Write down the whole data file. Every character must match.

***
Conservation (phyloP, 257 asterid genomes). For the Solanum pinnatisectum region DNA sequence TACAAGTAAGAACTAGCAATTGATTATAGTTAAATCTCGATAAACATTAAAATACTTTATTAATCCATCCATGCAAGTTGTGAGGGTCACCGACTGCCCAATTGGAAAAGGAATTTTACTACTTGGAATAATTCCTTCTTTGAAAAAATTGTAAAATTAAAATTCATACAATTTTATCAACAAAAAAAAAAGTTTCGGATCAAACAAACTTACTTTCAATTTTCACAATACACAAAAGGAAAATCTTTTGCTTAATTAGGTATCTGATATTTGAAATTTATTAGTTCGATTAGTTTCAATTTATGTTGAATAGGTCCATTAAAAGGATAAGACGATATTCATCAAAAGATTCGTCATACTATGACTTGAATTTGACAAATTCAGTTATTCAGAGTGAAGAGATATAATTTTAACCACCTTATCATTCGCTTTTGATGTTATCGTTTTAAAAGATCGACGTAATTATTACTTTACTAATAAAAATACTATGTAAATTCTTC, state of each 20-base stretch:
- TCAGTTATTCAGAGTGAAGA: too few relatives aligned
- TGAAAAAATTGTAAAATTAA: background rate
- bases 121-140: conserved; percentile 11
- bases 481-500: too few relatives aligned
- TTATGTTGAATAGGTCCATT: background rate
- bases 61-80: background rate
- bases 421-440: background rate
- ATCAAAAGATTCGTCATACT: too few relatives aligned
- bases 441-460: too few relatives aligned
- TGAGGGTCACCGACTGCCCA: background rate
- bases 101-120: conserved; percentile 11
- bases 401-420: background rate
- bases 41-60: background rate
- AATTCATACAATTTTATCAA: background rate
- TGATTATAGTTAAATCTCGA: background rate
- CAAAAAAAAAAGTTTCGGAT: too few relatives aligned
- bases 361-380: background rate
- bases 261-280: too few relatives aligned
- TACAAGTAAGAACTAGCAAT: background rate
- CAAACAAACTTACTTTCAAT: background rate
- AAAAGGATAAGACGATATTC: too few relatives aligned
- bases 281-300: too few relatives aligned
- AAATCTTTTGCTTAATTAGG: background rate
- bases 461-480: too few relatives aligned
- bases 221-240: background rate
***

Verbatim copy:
Conservation (phyloP, 257 asterid genomes). For the Solanum pinnatisectum region DNA sequence TACAAGTAAGAACTAGCAATTGATTATAGTTAAATCTCGATAAACATTAAAATACTTTATTAATCCATCCATGCAAGTTGTGAGGGTCACCGACTGCCCAATTGGAAAAGGAATTTTACTACTTGGAATAATTCCTTCTTTGAAAAAATTGTAAAATTAAAATTCATACAATTTTATCAACAAAAAAAAAAGTTTCGGATCAAACAAACTTACTTTCAATTTTCACAATACACAAAAGGAAAATCTTTTGCTTAATTAGGTATCTGATATTTGAAATTTATTAGTTCGATTAGTTTCAATTTATGTTGAATAGGTCCATTAAAAGGATAAGACGATATTCATCAAAAGATTCGTCATACTATGACTTGAATTTGACAAATTCAGTTATTCAGAGTGAAGAGATATAATTTTAACCACCTTATCATTCGCTTTTGATGTTATCGTTTTAAAAGATCGACGTAATTATTACTTTACTAATAAAAATACTATGTAAATTCTTC, state of each 20-base stretch:
- TCAGTTATTCAGAGTGAAGA: too few relatives aligned
- TGAAAAAATTGTAAAATTAA: background rate
- bases 121-140: conserved; percentile 11
- bases 481-500: too few relatives aligned
- TTATGTTGAATAGGTCCATT: background rate
- bases 61-80: background rate
- bases 421-440: background rate
- ATCAAAAGATTCGTCATACT: too few relatives aligned
- bases 441-460: too few relatives aligned
- TGAGGGTCACCGACTGCCCA: background rate
- bases 101-120: conserved; percentile 11
- bases 401-420: background rate
- bases 41-60: background rate
- AATTCATACAATTTTATCAA: background rate
- TGATTATAGTTAAATCTCGA: background rate
- CAAAAAAAAAAGTTTCGGAT: too few relatives aligned
- bases 361-380: background rate
- bases 261-280: too few relatives aligned
- TACAAGTAAGAACTAGCAAT: background rate
- CAAACAAACTTACTTTCAAT: background rate
- AAAAGGATAAGACGATATTC: too few relatives aligned
- bases 281-300: too few relatives aligned
- AAATCTTTTGCTTAATTAGG: background rate
- bases 461-480: too few relatives aligned
- bases 221-240: background rate